A simple solution to help reduce food costs: grant an emergency concession at Gqeberha
30 June 2022: Concerns continue to mount over the impact of soaring food costs on vulnerable households – and rightly so.
With fuel prices set to push past the R25 litre mark and electricity hikes of up to 9.5%, both consumers and businesses are already feeling the squeeze on pockets. Add to this the impact of rising freight costs and port inefficiencies on food prices, and the net result is disaster for families.
Emphasising the devastating toll of food inflation on vulnerable households, latest statistics from the Pietermaritzburg Economic Justice and Dignity Group (PMBEJD) reveal that in the 12 months to June 2022:
- Frozen chicken rose 14%;
- Beef rose by 18%;
- Fish by 11%;
- Eggs by 14%;
- Milk by 3%; and
- Total household food baskets (containing 17 priority food items) rose by 14.3%.
The situation is dire, and given the negative outlook for fuel over the coming months, will only become worse. It is more urgent than ever that government and businesses join together to find practical solutions to alleviate food costs.
In our view, there is an immediate and simple solution for assisting businesses to reduce food costs: grant a State of Emergency concession at Gqeberha port.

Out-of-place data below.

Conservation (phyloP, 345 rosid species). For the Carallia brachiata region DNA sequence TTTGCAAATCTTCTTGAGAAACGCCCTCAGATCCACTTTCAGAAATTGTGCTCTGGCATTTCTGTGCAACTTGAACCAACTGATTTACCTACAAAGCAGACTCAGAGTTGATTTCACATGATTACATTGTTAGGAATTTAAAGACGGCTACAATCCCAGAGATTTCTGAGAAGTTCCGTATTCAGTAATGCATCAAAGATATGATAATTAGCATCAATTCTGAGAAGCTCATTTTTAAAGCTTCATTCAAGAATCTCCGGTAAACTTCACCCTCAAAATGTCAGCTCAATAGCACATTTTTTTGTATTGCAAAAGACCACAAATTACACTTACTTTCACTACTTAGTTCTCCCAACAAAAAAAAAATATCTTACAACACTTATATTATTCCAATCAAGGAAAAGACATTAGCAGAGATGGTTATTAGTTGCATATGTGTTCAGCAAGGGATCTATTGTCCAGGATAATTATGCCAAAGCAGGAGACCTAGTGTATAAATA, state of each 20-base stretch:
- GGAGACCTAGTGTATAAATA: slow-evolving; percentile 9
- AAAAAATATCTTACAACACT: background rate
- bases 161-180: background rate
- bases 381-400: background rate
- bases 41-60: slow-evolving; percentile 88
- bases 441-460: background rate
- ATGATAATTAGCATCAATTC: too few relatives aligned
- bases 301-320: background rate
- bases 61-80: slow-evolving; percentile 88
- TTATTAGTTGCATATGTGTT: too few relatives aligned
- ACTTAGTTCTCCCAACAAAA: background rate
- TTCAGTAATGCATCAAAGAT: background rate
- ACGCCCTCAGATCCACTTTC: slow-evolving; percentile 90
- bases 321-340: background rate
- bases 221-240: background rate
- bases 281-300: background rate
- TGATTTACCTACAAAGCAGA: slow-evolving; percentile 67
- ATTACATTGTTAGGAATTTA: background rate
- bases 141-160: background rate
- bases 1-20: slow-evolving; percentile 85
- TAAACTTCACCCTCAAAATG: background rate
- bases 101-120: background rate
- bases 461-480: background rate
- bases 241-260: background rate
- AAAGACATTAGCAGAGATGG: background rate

South Africa’s ports continue to suffer extreme backlogs and congestion owing to damage to vital infrastructure and cold storage facilities at the Port of Durban caused during the April and May floods.
As a result of these delays, companies have been forced to pay thousands and even millions of rands extra in transport and storage fees, not to mention the impact of losses incurred through spoiled meat and produce.
But a key contributor to higher freight and logistics costs for food importers remains the restrictions on the number of meat unpacks that may be performed each day at Gqeberha, preventing the port from absorbing some of burden.
To facilitate the movement of goods through the port, Hume International has therefore repeatedly called on government to implement a State of Emergency concession at Gqeberha.
This concession would enable us to pay for a secondary veterinary inspector or assignee, appointed by the State, to conduct the necessary quality checks on imported food items, lifting the limitations on the number of unpacks able to be performed each day. In turn, this would reduce logistics and freight costs for our clients and, ultimately, consumers, helping to keep food prices in check. Additionally, this concession would enable us to expand our operations within the area and stimulate local job creation.
Notably, there is also a clear precedent for this type of concession, as our organisation was granted a similar concession during the July 2021 riots after two cold stores in Durban were razed and a third damaged.
Unfortunately, these calls have not yet been answered, but we will continue to engage government on the matter in the hopes of reaching a mutually acceptable solution.